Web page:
January 13, 2017
One win begets another. The Center for Inquiry made history in 2014 when a federal judge ruled that CFI-trained Secular Celebrants cannot be prohibited from legally solemnizing marriages in the state of Indiana. Reversing a lower court’s decision that kept marriage solemnization within the exclusive purview of religious clergy and government, the 7th Circuit U.S. Court of Appeals declared that secular humanists have as much a right to a wedding solemnized by an officiant that shares their worldview as any religious person.
That milestone triumph in Indiana now serves as the foundation for CFI’s ongoing endeavor to see this same right acknowledged across the country, and last week saw the latest victory in that effort, as U.S. District Judge Colin S. Bruce ruled that CFI-trained Secular Celebrants were legally authorized to solemnize marriages in the state of Illinois.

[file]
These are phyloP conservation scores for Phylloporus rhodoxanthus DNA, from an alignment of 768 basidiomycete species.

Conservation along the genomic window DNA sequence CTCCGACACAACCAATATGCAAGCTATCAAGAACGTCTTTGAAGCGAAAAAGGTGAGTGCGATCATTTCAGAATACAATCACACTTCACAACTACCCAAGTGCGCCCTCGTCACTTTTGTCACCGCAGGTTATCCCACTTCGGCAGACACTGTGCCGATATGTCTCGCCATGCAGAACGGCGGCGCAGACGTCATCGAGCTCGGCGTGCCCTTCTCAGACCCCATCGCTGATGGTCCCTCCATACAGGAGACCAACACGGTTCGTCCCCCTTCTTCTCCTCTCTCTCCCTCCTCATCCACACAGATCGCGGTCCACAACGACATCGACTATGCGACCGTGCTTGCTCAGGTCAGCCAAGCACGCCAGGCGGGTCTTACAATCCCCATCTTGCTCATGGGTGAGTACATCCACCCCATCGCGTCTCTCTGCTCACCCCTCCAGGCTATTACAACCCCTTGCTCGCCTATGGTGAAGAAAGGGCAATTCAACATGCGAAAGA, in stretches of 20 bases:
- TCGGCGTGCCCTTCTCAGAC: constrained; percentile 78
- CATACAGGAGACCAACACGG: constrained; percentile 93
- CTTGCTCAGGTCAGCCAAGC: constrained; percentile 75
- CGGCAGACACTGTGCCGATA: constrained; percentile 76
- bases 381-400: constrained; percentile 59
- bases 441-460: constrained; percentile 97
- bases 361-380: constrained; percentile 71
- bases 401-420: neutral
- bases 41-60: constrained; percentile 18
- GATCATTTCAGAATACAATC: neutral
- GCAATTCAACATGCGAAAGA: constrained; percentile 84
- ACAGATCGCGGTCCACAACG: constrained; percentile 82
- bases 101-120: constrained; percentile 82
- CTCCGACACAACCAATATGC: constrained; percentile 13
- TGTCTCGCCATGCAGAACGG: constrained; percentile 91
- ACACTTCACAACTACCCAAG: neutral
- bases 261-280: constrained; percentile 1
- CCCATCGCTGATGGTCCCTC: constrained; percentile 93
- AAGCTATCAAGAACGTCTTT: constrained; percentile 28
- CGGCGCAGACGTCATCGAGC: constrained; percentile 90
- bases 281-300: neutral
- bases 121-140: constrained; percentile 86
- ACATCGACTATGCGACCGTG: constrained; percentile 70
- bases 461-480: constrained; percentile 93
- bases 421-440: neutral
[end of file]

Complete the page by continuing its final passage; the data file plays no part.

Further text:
This is particularly great news for Galen Broaddus, the plaintiff with CFI in the case, and as of now the only CFI-certified celebrant in Illinois. Fear not, in the coming weeks, CFI will hold trainings for new celebrants so that Galen won’t be alone.
CFI now looks to other states to recognize the equal status of the nonreligious and their right to be married by a celebrant that shares their worldview, and end the outmoded privileging of religion when it comes to this deeply meaningful life milestone. The hope is to see this resolved through legislation, and we’ll be eager to work with state lawmakers. If not, well, we’ll be back in court, and we’ll be ready.